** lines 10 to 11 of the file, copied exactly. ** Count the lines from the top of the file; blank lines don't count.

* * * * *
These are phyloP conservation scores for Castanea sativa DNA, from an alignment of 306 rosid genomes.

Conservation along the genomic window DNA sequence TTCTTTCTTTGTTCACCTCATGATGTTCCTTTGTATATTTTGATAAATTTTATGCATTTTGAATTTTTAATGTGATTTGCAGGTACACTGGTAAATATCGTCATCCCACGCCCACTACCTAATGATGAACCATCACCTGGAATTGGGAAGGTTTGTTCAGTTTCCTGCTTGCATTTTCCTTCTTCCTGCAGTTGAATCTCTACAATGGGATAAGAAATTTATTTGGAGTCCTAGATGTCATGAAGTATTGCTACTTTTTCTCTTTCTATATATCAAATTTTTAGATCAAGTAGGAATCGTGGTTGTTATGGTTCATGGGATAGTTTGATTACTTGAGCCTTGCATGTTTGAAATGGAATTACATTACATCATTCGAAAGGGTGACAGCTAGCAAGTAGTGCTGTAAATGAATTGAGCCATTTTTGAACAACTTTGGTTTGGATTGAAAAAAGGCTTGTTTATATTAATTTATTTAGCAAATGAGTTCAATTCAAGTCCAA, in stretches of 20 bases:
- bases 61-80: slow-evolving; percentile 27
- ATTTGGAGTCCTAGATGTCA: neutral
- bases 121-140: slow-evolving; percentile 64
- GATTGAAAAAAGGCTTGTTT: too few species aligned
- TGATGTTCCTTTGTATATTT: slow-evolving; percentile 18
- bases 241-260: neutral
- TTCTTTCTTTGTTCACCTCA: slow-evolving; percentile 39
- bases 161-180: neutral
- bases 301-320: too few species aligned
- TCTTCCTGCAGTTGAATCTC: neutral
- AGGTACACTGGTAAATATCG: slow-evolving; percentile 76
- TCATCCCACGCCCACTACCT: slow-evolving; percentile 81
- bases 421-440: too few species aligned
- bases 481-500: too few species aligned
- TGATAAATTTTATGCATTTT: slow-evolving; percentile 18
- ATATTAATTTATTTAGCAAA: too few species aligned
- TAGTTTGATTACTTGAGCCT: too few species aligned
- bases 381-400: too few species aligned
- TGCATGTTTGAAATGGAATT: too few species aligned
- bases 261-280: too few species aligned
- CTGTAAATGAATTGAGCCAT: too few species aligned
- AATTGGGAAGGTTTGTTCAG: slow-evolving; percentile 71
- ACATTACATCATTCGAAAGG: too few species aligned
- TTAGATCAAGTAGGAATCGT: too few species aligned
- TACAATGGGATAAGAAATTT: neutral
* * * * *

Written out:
- bases 161-180: neutral
- bases 301-320: too few species aligned